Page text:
The dog he had in 1913 died in his trap, poisoned, going home. It was given to killing chickens. There had always been a good fence between his meadow and the garden, and he denied that the cattle were in the garden on two occasions. He had received no complaints with regard to such trespass.
Re-examined; he had one of the dogs now; he had seen no slat in the hedge.
Joseph Edwin Edgar, plaintiff’s son gave corroborative evidence, as did Mrs Edgar.
His Honour said evidence in regard to the complaints were very satisfactory.
Defendant stated he had lived at Helmaen Cottage for 17 years, and during the last two or three he had kept 30 chickens at the most, he had never had 100 since he had been there. One or two fowls at a time had been in the grass. In August 1913 he saw plaintiff’s dog kill three laying hens at different times, and he had buried eight others. Early one September morning about 4.30 in the morning, he heard defendant’s cattle in his garden and got up and drove them out. They numbered from 18 to 20. They had done a lot of damage to the garden and apple trees. They stripped one side of a row of scarlet runners, and did 1s 6d worth to apple trees. Last year the cattle were in again. He said nothing to Mr Edgar about it.
His Honour: “why not”?
Defendant: “I did not want to make a bother”.
Re-examined; his garden was about a quarter of an acre in extent, and the fowls were in a little orchard which was about half that size. It was a great and wilful lie for plaintiff to say that he ever counted 150 fowls there. It was plaintiff’s dog that killed the chickens. He went down the field to get five out.
Mr Lemmon: “you had no right to do that.”
His Honour: “that is rather a strict enforcement of the law”
Mr Lemmon: “ it is hardly a neighbourly action”
His Honour :“we must try and preserve our good sense if they do not”
Mrs Greening gave corroborative evidence; Edgar insulted her every time he saw her. She never made any complaint to the Edgar’s as her husband had told her never to have anything to do with them.
His Honour said he had no sympathy and very little patience with a claim of that kind, for two years, according to the plaintiff, this trouble had been going on, and instead of doing what he ought to have done – make a formal complaint to the man responsible – he seemed to have complained by word of mouth, and not in the most desirable manner, to the wife.
However, there did appear to have been some amount of trespass on the part of the defendant’s chickens, and it was as much the duty of Mr Greening to keep his chickens in, as it was of Mr Edgar to keep his cattle in.
Justice for the plaintiff 20s. Defendant was in very much the same position with regard to the cattle trespassing. It was not only very unwise for the purpose of his own case on the part of the defendant not to make a formal complaint to the plaintiff, but it was very unfair to the plaintiff. He might have told the plaintiff – not in a quarrelsome way – of the trespass, and have asked him to repair the fence so that it might not occur again.
His Honour thought some damage was done and gave defendant judgement for 20s on the counter-claim.
August 15th – Doctors at Post Mortem Examination
Death of Goytrey Child Accelerated by Malnutrition.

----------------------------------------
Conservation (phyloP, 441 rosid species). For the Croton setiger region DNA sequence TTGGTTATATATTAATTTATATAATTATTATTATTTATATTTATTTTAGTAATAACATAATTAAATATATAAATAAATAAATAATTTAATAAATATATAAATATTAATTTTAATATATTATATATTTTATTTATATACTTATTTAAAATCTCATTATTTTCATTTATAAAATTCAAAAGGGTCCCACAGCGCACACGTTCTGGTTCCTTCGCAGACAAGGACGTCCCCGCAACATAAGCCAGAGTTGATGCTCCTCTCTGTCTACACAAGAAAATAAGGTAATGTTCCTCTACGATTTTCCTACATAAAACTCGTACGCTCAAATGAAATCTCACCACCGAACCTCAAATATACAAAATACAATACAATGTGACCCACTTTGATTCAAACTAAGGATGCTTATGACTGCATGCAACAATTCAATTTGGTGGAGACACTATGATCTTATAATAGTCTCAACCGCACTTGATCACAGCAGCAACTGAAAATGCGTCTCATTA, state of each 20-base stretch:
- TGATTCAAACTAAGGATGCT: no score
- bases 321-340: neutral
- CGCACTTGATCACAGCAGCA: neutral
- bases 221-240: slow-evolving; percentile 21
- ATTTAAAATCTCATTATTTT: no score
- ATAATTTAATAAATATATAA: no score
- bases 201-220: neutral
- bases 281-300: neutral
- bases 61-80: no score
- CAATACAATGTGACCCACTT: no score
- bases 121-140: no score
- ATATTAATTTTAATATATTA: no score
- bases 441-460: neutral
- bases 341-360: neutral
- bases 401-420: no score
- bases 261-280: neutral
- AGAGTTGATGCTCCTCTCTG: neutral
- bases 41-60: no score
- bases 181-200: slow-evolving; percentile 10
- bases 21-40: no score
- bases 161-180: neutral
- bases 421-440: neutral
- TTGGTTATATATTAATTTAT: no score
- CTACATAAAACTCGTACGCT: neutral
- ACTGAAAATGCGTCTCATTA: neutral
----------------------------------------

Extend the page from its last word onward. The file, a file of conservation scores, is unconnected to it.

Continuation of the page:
Evidence “Sufficient for Prosecution under the Children’s Act”
Very great interest was taken by the people of Goytrey in an inquest held by Mr R W Dauncey and a jury of seven [with Major F E Craven-Jones as foreman] at the Carpenters Arms in that parish on Friday evening on the body of the 9 year old illegitimate daughter [Gwendoline] of Mrs Florence Richards of Rumble Street, Goytrey, who died on March 16th.
Police Superintendent I Spendlove was present with P S Cotterell and P C Taylor, and the proceedings lasted over four hours, the mother being under examination a considerable time.
At the onset, the Coroner warned Mrs Richards that she need answer no questions, nor make any statement that would tend to incriminate her, but whatever she said would be taken down in writing and might be used in evidence against her hereafter.
Mrs Richards elected to give evidence. All her children, she said, were more or less delicate. A couple of weeks ago she noticed that Gwendoline was shaking as if her nerves were bad but she would not tell witness how or where she felt ill. Her appetite was as good as ever, and she never complained of not being satisfied, nor of not having had enough food. She had never been refused breakfast to witness’s knowledge, nor had she been made to carry large bundles of sticks before breakfast. Molly was witness’s eldest daughter, 14 years of age.
The Coroner: Witnesses are going to say that five or six weeks ago the child was seen crying and that when spoken to she said that Molly would not give her any breakfast.
Witness: I always left them to their food; they fed themselves.
You do not know about her being refused breakfast? No sir; but I don’t think she would be refused other than the other children.
Another witness is going to say that she saw the child about a month ago, about 9 o’clock in the morning carrying sticks, and that she had complained that she had had no breakfast, and that you had refused to give her any, is that true? no sir.
Why has she been crying so much? She often cried and many people would think I had been beating her, but I have never done so. I don’t know why she has been crying so much.